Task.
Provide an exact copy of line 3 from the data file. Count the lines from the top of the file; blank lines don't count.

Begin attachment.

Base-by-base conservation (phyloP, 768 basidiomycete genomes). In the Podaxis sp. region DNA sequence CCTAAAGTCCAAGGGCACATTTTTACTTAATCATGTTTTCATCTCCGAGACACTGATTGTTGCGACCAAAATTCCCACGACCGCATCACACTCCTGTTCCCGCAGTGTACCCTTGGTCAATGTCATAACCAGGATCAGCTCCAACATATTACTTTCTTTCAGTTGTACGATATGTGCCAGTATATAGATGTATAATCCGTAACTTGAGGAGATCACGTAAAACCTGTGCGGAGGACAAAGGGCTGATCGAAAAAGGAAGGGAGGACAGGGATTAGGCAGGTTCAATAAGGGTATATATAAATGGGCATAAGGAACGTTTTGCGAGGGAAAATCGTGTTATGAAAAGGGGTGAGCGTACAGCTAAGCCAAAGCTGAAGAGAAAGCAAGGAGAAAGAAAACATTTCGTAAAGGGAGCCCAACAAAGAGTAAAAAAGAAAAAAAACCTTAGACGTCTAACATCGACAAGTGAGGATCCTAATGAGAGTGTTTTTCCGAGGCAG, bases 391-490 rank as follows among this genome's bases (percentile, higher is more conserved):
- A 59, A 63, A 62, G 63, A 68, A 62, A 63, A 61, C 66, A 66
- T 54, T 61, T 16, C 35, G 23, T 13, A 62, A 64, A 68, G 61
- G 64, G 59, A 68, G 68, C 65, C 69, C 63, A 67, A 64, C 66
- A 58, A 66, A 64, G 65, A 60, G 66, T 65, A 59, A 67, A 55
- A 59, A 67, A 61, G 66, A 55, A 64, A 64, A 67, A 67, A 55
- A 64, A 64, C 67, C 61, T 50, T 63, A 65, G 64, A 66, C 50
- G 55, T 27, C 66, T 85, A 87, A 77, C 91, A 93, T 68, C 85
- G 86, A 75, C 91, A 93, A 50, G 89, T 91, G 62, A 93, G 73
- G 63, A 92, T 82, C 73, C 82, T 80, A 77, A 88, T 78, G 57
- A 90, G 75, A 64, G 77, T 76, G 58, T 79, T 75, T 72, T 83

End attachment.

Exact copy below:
- T 54, T 61, T 16, C 35, G 23, T 13, A 62, A 64, A 68, G 61